As you might expect from such a large (30 or so participants) and diverse group, there were many answers to this question, but at the top of the list were concerns about access and the growing inequality that restricted access to higher education is causing. Other big concerns included finding sustainable financial models, issues around teaching and learning, a perception that the pool of potential senior leaders has gotten too shallow, and worries that the internal systems in higher ed are not up to making the changes that will be needed in the coming decade. But only a few of the participants didn’t mention access in some way, shape, or form.

Not convinced that access to higher education is a problem? As Selingo points out in his recent book, College Unbound, a young person’s odds of obtaining a bachelors degree are closely tied to his/her family income. Children coming from homes with a family income above $90,000 per year have a 1:2 chance of obtaining a BA/BS degree by age 24. If the family income is between $60,000 – $90,000, those odds drop to 1:4, and if the family income is below $35,000, the odds fall all the way down to 1:17. Not surprisingly, the odds of someone from a lower income family getting into a highly selective institution are also terrible compared to students from upper income families. (168)

That’s an access problem that should be keeping us all up at night, especially when you realize that 21 percent of children aged 5-17 in the United States are living in poverty, which is a 24% increase over 1990. In other words, the likelihood that any American high school senior is going to graduate with a bachelors degree is just going to keep falling until (a) we figure out a way to get more kids out of poverty and (b) we figure out how to provide greater access to those kids. Otherwise, frankly, we’re in serious trouble as an industry, not to mention as a country.

The solutions to getting kids out of poverty are well above my pay grade, but solutions to access are something I know a little bit about. And what I know is that it is not enough to throw money at the problem — greater funding opportunities for students help, and help a lot, but scholarships and other forms of financial aid are not the only answer. Just as important is creating the circumstances in which students who do enroll can graduate in a reasonable amount of time, i.e., four to six years.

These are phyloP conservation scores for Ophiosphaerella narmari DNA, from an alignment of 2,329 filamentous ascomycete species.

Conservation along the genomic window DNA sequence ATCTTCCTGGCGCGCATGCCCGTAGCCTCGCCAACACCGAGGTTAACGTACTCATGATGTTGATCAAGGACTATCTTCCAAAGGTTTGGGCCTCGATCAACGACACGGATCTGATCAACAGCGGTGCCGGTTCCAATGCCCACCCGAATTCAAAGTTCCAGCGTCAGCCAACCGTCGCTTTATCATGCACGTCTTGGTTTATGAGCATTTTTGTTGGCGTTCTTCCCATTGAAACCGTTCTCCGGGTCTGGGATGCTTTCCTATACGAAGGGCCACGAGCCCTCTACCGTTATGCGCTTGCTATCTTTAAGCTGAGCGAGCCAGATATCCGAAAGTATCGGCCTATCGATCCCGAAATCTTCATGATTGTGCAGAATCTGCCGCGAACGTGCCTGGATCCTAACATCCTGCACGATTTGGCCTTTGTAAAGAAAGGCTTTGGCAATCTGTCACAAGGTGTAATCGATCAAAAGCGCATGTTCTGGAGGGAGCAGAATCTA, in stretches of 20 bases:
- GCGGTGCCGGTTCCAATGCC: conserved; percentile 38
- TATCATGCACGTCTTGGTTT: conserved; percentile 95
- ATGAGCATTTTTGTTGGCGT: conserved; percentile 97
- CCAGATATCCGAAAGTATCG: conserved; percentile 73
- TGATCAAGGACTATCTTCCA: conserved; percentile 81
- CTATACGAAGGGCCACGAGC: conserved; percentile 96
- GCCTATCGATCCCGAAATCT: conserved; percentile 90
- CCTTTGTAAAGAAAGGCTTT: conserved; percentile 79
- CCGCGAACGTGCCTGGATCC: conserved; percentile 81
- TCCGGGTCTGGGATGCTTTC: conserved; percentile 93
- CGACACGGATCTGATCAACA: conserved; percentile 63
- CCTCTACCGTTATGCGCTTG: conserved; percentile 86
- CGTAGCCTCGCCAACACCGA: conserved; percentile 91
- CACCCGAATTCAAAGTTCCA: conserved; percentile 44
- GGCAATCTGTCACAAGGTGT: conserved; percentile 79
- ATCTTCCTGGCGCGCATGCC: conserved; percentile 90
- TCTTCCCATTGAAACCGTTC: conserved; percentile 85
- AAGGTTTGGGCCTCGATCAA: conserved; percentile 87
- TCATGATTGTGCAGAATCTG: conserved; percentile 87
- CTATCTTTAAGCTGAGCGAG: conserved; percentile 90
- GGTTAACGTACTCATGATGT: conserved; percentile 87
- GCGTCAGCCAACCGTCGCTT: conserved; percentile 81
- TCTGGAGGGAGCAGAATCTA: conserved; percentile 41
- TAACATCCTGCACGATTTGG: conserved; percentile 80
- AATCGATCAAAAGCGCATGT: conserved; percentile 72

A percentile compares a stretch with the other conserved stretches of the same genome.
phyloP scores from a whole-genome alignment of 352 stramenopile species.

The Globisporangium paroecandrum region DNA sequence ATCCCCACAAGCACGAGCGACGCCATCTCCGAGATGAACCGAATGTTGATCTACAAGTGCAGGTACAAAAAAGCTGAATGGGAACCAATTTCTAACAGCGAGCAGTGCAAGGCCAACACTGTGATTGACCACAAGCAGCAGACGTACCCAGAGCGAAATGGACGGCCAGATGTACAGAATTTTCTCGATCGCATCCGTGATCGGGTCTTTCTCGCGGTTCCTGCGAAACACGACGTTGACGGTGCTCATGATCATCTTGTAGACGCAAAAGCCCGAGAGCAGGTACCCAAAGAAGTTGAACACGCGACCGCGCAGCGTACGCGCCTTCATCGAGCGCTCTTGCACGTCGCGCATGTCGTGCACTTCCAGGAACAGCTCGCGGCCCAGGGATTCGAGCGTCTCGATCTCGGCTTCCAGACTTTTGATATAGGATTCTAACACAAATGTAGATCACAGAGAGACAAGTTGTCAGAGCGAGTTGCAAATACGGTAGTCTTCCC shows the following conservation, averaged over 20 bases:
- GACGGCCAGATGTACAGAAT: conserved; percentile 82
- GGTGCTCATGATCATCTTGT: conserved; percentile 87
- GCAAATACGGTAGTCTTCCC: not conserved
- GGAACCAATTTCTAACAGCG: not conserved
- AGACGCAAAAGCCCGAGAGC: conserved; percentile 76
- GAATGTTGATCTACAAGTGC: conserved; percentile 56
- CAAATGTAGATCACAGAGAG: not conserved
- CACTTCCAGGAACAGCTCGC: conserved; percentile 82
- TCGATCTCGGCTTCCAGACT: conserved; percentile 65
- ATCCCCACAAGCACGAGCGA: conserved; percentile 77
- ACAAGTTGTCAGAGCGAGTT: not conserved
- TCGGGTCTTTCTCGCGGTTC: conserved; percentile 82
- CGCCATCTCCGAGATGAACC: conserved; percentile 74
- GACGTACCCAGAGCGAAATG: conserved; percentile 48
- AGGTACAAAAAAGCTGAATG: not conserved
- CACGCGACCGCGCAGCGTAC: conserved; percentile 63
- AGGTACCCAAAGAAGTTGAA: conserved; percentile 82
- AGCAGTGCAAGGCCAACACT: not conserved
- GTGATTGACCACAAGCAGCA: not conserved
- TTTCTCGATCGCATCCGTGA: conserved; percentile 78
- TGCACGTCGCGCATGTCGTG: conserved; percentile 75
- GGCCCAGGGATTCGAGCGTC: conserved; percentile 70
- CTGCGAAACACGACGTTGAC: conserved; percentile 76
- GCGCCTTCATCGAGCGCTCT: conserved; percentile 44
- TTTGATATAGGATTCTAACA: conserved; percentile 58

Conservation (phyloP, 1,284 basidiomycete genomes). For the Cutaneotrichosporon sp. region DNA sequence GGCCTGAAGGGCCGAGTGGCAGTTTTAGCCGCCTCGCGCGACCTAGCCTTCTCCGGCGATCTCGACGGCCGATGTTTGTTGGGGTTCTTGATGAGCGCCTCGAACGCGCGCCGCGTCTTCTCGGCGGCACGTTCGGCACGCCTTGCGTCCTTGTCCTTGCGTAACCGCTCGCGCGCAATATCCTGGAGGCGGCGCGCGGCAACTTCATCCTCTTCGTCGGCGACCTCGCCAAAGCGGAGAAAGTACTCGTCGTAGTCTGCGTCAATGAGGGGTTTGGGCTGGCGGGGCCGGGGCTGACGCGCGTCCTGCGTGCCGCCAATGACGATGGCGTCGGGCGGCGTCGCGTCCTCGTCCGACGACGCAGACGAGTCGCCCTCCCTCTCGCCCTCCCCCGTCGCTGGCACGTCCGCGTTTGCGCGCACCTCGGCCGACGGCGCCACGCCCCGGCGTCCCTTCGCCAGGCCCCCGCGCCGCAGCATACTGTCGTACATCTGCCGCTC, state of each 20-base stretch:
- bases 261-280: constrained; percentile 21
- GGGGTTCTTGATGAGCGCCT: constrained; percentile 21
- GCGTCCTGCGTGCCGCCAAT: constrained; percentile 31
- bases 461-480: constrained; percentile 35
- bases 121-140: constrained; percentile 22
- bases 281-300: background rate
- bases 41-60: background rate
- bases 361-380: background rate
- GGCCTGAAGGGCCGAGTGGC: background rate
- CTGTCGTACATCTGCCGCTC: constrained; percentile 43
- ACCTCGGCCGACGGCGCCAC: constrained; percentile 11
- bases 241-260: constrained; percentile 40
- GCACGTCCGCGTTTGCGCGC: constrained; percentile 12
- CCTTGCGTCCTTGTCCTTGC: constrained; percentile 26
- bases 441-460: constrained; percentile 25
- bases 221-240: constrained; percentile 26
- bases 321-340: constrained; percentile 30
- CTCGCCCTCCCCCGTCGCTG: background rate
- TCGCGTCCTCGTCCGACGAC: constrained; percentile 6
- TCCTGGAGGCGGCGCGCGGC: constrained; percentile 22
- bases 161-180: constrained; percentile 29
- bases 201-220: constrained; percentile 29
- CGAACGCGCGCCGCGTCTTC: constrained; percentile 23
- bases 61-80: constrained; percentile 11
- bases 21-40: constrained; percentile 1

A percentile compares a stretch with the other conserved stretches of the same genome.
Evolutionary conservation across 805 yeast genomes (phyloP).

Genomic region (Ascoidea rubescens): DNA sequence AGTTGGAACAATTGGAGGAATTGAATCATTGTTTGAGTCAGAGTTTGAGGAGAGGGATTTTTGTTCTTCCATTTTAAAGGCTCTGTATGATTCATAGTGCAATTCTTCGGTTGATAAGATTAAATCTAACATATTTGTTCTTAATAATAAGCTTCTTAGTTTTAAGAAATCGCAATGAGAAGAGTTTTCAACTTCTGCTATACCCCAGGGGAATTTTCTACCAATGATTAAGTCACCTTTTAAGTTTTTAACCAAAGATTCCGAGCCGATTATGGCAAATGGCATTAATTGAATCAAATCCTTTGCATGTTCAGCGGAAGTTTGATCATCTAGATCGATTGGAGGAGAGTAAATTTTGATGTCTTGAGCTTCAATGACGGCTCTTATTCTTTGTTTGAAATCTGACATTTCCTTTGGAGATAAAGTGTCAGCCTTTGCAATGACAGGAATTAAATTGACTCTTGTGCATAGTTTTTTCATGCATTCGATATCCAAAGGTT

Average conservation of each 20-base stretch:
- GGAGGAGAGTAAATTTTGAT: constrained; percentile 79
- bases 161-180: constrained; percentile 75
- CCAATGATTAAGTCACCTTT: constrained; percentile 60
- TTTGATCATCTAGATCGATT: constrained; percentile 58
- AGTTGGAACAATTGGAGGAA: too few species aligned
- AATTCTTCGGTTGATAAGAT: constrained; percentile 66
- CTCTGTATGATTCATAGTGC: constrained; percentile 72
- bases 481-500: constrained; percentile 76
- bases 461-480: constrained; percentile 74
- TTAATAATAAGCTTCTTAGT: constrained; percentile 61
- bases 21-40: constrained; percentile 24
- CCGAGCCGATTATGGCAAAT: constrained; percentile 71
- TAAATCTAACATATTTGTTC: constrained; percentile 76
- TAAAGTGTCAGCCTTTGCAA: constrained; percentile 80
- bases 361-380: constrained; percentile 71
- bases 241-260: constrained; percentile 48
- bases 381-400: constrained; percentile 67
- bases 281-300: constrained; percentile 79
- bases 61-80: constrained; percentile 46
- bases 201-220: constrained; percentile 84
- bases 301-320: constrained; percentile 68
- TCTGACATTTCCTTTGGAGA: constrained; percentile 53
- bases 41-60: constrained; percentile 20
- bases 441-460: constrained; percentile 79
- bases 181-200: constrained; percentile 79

Many colleges and universities devote an incredible amount of energy to student retention programs, and proactive administrative efforts do help. But what also helps, and this is where historians have a role to play, is faculty members who think carefully about student success and design courses and curricula that will facilitate success and learning simultaneously.

This is a complicated problem for history, because when it comes to our majors, too often we don’t see them at all until they are sophomores, because future history majors very often have taken an AP history course in high school and so have placed out of our freshman courses. And those freshman courses all too often exist just to serve the demands of a general education curriculum, not the history major.

Given this reality on so many college campuses, it seems to me that history departments can play their own small role in the larger access/retention problem by rethinking the sequence of courses from the first semester of a freshman’s college experience right through to graduation. And, we need to reach out to our campus retention specialists and ask — what is it that makes it more difficult for our students to graduate? And what can we do to help change that, especially for the students who are at most risk?

Changing the reality of student access and success in higher education is a big issue — far too big for any one discipline to fix. But as historians, we also know that grassroots efforts across a broad population often aggregate into something bigger than one has any reason to expect. In the historical literature we often call those “popular movements” or “change from below.”

It’s high time we started our own popular movement or joined someone else’s.